Washington Monument reopens after earthquake

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Members of the United States Army Old Guard Fife and Drums Corps march beneath the Washington Monument in Washington, Monday, May 12, 2014, during a ceremony to celebrate its re-opening. The monument, which sustained damage from an earthquake in August 2011, reopened to the public today. (AP Photo)

Members of the United States Army Old Guard Fife and Drums Corps march beneath the Washington Monument in Washington, Monday, May 12, 2014, during a ceremony to celebrate its re-opening. The monument, which sustained damage from an earthquake in August 2011, reopened to the public today. (AP Photo)

Park Service employees stand watch as visitor Roman Tanner, center, walks away with his Washington Monument ticket, which are distributed at on a first-come basis at the Washington Monument in Washington, Monday, May 12, 2014, ahead of a ceremony to celebrate its re-opening. The monument, which sustained damage from an earthquake in August 2011, is reopening to the public today. (AP Photo)

The South Lawn and the White House are seen from the 500-foot level of the Washington Monument in Washington, Monday, May 12, 2014, as it re-opens. The monument, which sustained damage from an earthquake in August 2011, reopened to the public today. (AP Photo)

Visitors line up for tickets which are distributed at on a first-come basis at the Washington Monument in Washington, Monday, May 12, 2014, ahead of a ceremony to celebrate its re-opening. The monument, which sustained damage from an earthquake in August 2011, is reopening to the public today. (AP Photo)

Visitor Roman Tanner displays his Washington Monument ticket, which are distributed at on a first-come basis at the Washington Monument in Washington, Monday, May 12, 2014, ahead of a ceremony to celebrate its re-opening. The monument, which sustained damage from an earthquake in August 2011, is reopening to the public today. (AP Photo)

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WASHINGTON (AP) — The towering symbol that honors the nation’s first president reopened to the public Monday, nearly three years after an earthquake cracked and chipped the 130-year-old stone obelisk.

After fences were dismantled and construction equipment removed, the Washington Monument drew a cross section of Americans who wanted to be among to first visit the newly reopened historic site. For many of them, it was their first chance to see the 555-foot-tall monument’s interior and the nation’s capital from its highest point.

“I’ve seen pictures of it, but I’ve never been here to see it,” said Brandon Hillock, 22, from near Salt Lake City, visiting after a two-year Mormon mission in Virginia. “It’s really cool to come here and experience what this is all about and the history behind it.”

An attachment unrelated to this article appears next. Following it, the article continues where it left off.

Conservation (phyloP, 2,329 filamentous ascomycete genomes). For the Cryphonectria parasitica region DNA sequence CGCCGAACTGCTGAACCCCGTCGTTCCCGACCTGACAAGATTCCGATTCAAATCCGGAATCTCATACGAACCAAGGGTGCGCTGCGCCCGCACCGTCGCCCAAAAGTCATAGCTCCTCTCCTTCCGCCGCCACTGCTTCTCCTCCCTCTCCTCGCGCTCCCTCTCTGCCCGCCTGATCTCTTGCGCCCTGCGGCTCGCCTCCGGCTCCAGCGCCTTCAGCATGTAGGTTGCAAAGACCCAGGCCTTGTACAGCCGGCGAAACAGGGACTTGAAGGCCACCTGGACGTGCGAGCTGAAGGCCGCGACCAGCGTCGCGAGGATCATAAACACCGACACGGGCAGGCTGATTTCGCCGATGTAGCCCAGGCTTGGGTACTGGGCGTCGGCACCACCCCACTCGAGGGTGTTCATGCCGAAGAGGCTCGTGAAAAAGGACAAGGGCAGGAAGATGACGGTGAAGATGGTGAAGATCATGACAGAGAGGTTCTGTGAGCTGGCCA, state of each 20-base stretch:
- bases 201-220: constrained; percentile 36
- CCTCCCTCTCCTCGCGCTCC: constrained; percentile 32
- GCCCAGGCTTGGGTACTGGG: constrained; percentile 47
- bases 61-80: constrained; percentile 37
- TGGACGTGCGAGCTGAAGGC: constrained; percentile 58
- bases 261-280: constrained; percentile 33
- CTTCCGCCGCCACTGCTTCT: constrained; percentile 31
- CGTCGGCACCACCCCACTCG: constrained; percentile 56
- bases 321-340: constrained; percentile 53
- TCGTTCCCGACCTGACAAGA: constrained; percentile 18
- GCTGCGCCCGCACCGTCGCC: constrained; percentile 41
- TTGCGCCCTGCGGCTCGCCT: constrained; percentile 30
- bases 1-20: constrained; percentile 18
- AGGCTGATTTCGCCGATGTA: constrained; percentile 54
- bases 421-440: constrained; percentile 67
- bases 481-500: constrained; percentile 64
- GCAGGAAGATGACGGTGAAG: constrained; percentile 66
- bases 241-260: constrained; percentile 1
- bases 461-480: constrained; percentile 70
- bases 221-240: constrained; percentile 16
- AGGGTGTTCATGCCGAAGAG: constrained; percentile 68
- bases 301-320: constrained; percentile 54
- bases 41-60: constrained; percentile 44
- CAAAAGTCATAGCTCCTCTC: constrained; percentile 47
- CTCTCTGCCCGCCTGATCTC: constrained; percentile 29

Engineers have spent nearly 1,000 days on an extensive analysis and restoration of what was once the tallest structure in the world. A 5.8-magnitude quake in August 2011 caused widespread damage. It shook some stones loose and caused more than 150 cracks. From massive scaffolding built around the monument after the quake, engineers and stone masons made repairs stone by stone.

Now, new exhibits have been installed at the top, and visitors can once again ride an elevator to look out over the National Mall. The National Park Service is offering extended hours through the summer for daytime and evening visits. Tickets can be reserved online, but they’re already booked into June.

Kourtney Butler of Miami just graduated from Howard University, but the monument has been closed and under construction for most of her four years living in Washington.

“I wanted to get a chance to see it,” she said. “I really like the monuments and the national mall. I think I’ve been to all the Smithsonian museums and art exhibits. So it was the last one I hadn’t seen.”

Kristopher Lewis of Augusta, Georgia, and his wife, Mary Lewis, were visiting Washington for a conference.

“I played in front of the monument when I was in the eighth-grade band, so I wanted to come back and see it,” Mary Lewis said.

For Kristopher Lewis, it was his first visit. Looking up, he said he felt patriotic.

“There’s so many amazing historical sites in Washington, D.C., and just to be able to go up to the top of the monument and to look around and see all the city from that vantage point, not to mention the history of the monument itself, I think will be wonderful,” he said.

Associated Press

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